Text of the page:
The sensory receptors for touch and proprioception are complex in structure, but the basic organization is that of a neuron that has an ending, endings responsible for mechano-electric transduction. Once the mechanical stimulus is transduced into an electrical impulse, the neuron transmits this information very quickly to the spinal cord and then to the brain. Information arising from the mechanoreceptors of the body and face goes to specific regions within the brain that interpret the signals in terms of tactile perceptions. The cortical regions devoted to this function have many independent representations of the body surface.
Many types of mechanical stimuli are used to understand how the tactile and proprioceptive systems work. For example, mechanical stimuli produced by pins or probes applied perpendicularly or tangentially to the skin have been used to determine the basic properties of the transduction of mechanical stimuli to electrochemical neural responses, as well as the subsequent transmission of these neural responses to the central nervous system. These stimuli indent the skin and can be either of a vibratory nature or of the ramp-and-hold variety. Vibratory stimuli are delivered by a probe that moves the skin at a particular amplitude and frequency of oscillation. Ramp-and-hold stimuli consist of an initial dynamic (ramp) indentation of the skin by the probe, followed by static (hold) indentation of the probe until it is withdrawn. The rate and depth of the initial ramp indentation and the duration of the hold state can be varied widely, as can the rate of withdrawal. Other types of stimuli that have been used to understand taction include periodic and aperiodic gratings moved across the skin surface, airpuffs, embossed letters, and everyday items such as sandpaper, cloth, and steel wool.
The classification of mechanoreceptors both in the periphery and in the central nervous system is based on the receptor’s responses to ramp-and-hold-like stimuli. Mechanoreceptors have been found to be either fast adapting (FA) or slowly adapting (SA). Here, adaptation refers to the rate of decline in neural activity with time in response to ramp-and-hold-like stimuli. There are two subclasses of FA and SA mechanoreceptors: FA I and FA II, and SA I and SA II. It has been fairly well established that the FA Is are the Meissner corpuscles and the hair receptors, the FA IIs are the Pacinian corpuscles, the SA Is are the Merkel cell-neurite complexes and the touch pads and the SA IIs are the Ruffini endings. They are defined historically. One could use the phrasiology-corpuscles first discovered by Meisser, corpuscles described by Pacini and the cell-neurite complexes as shown by Merkel. Ruffini was the first to show the existence of another tactile ending.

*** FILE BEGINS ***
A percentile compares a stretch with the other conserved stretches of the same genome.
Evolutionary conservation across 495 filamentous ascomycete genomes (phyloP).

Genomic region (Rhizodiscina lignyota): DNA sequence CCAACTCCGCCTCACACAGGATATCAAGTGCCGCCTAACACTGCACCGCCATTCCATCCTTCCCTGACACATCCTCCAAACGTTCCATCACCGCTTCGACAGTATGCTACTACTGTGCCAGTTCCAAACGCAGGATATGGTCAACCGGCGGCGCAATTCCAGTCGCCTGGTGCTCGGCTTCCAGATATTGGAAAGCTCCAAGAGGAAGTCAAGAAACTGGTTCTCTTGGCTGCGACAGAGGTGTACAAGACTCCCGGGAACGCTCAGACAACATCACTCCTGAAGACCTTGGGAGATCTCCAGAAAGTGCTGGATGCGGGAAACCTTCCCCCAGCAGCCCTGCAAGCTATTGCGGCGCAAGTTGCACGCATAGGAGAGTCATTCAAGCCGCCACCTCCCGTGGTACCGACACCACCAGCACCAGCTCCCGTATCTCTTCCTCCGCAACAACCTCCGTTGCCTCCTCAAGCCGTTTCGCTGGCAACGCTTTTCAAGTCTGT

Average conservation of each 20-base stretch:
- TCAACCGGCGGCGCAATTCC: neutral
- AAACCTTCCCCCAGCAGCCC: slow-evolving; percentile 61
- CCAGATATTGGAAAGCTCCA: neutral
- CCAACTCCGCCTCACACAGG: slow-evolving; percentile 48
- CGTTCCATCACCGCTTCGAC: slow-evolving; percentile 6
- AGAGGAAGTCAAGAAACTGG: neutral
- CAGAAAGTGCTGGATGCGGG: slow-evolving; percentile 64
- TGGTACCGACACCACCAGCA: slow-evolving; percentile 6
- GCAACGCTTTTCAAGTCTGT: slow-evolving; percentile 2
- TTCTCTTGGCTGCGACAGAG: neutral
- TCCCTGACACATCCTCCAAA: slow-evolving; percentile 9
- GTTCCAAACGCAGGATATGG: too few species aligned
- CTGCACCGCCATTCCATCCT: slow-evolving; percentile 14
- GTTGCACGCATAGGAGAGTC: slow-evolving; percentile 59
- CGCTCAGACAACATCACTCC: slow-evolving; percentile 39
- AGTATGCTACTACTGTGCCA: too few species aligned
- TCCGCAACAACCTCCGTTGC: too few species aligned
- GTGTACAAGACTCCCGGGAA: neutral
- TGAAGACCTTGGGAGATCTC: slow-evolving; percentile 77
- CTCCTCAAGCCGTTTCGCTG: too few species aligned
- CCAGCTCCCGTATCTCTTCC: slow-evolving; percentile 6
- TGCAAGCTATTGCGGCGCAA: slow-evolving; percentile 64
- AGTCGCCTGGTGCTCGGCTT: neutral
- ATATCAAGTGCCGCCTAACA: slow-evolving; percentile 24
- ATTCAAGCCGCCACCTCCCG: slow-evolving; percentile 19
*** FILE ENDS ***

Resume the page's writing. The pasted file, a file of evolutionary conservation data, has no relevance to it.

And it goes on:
In psychophysical tasks involving the detection of vibration on the skin, it is possible, by carefully choosing the frequency of vibration, the size of the stimulus, and the site of stimulation, to examine the effects of aging on each of four information processing channels designated as the P, NP I, NP II, and NP III channels. Each of these channels has, as its input stage, one of the four receptor types described above. Experiments on the effects of aging have revealed that the sensitivity of each channel declines with age, especially for the P channel, a finding that can be explained by understanding the functional and structural characteristics of the channels.